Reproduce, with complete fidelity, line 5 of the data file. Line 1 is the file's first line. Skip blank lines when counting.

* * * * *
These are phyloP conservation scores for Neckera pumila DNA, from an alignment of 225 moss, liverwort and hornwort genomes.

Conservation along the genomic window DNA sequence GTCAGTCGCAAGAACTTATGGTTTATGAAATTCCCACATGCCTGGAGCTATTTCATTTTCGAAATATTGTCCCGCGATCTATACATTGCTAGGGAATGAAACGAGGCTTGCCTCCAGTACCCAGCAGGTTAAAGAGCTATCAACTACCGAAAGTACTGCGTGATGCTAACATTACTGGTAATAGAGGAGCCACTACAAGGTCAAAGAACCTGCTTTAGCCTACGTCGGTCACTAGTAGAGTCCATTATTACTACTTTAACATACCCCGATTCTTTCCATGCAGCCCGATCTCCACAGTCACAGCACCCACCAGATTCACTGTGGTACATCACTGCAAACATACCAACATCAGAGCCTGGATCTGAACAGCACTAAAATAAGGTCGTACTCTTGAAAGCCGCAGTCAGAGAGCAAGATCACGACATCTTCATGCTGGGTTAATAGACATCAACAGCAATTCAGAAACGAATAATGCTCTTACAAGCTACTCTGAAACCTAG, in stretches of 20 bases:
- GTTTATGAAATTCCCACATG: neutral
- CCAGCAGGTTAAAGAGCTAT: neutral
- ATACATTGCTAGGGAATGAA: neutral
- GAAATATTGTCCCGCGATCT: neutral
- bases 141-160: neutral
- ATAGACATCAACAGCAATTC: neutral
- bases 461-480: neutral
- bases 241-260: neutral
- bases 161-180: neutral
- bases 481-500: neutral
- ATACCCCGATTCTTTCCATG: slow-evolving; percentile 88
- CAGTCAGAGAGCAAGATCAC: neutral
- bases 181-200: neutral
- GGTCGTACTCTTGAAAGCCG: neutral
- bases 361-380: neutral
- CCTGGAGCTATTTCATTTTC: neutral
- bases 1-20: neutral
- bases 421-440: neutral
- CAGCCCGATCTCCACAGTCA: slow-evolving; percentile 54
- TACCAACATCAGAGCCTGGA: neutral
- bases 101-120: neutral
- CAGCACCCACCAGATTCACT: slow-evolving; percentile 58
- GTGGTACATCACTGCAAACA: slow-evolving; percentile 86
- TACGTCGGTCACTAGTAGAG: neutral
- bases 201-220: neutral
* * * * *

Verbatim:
- ATACATTGCTAGGGAATGAA: neutral